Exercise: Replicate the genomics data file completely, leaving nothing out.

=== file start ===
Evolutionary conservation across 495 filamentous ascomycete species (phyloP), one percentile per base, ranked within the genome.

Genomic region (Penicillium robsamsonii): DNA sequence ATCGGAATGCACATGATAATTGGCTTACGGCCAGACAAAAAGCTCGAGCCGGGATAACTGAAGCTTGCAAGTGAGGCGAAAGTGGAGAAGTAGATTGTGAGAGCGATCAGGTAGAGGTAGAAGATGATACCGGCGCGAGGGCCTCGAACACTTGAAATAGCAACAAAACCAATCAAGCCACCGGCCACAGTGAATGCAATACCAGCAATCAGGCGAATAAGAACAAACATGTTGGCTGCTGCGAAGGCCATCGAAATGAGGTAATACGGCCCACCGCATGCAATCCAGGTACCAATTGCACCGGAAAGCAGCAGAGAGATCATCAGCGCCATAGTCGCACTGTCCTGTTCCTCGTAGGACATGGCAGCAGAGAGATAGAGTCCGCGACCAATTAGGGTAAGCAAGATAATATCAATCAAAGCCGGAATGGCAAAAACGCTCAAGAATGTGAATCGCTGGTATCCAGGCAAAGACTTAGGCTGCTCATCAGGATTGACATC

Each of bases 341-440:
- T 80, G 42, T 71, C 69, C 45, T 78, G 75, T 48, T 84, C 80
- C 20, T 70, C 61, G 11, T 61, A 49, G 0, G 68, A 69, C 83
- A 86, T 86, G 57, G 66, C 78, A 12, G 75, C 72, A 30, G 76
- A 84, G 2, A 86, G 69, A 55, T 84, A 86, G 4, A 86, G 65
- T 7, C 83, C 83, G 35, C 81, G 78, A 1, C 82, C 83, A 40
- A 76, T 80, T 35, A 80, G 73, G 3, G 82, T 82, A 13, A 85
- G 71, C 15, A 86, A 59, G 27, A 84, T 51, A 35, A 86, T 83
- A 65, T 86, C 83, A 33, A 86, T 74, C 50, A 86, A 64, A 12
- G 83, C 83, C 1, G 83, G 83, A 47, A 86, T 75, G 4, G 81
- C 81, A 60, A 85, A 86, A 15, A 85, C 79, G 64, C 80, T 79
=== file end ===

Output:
Evolutionary conservation across 495 filamentous ascomycete species (phyloP), one percentile per base, ranked within the genome.

Genomic region (Penicillium robsamsonii): DNA sequence ATCGGAATGCACATGATAATTGGCTTACGGCCAGACAAAAAGCTCGAGCCGGGATAACTGAAGCTTGCAAGTGAGGCGAAAGTGGAGAAGTAGATTGTGAGAGCGATCAGGTAGAGGTAGAAGATGATACCGGCGCGAGGGCCTCGAACACTTGAAATAGCAACAAAACCAATCAAGCCACCGGCCACAGTGAATGCAATACCAGCAATCAGGCGAATAAGAACAAACATGTTGGCTGCTGCGAAGGCCATCGAAATGAGGTAATACGGCCCACCGCATGCAATCCAGGTACCAATTGCACCGGAAAGCAGCAGAGAGATCATCAGCGCCATAGTCGCACTGTCCTGTTCCTCGTAGGACATGGCAGCAGAGAGATAGAGTCCGCGACCAATTAGGGTAAGCAAGATAATATCAATCAAAGCCGGAATGGCAAAAACGCTCAAGAATGTGAATCGCTGGTATCCAGGCAAAGACTTAGGCTGCTCATCAGGATTGACATC

Each of bases 341-440:
- T 80, G 42, T 71, C 69, C 45, T 78, G 75, T 48, T 84, C 80
- C 20, T 70, C 61, G 11, T 61, A 49, G 0, G 68, A 69, C 83
- A 86, T 86, G 57, G 66, C 78, A 12, G 75, C 72, A 30, G 76
- A 84, G 2, A 86, G 69, A 55, T 84, A 86, G 4, A 86, G 65
- T 7, C 83, C 83, G 35, C 81, G 78, A 1, C 82, C 83, A 40
- A 76, T 80, T 35, A 80, G 73, G 3, G 82, T 82, A 13, A 85
- G 71, C 15, A 86, A 59, G 27, A 84, T 51, A 35, A 86, T 83
- A 65, T 86, C 83, A 33, A 86, T 74, C 50, A 86, A 64, A 12
- G 83, C 83, C 1, G 83, G 83, A 47, A 86, T 75, G 4, G 81
- C 81, A 60, A 85, A 86, A 15, A 85, C 79, G 64, C 80, T 79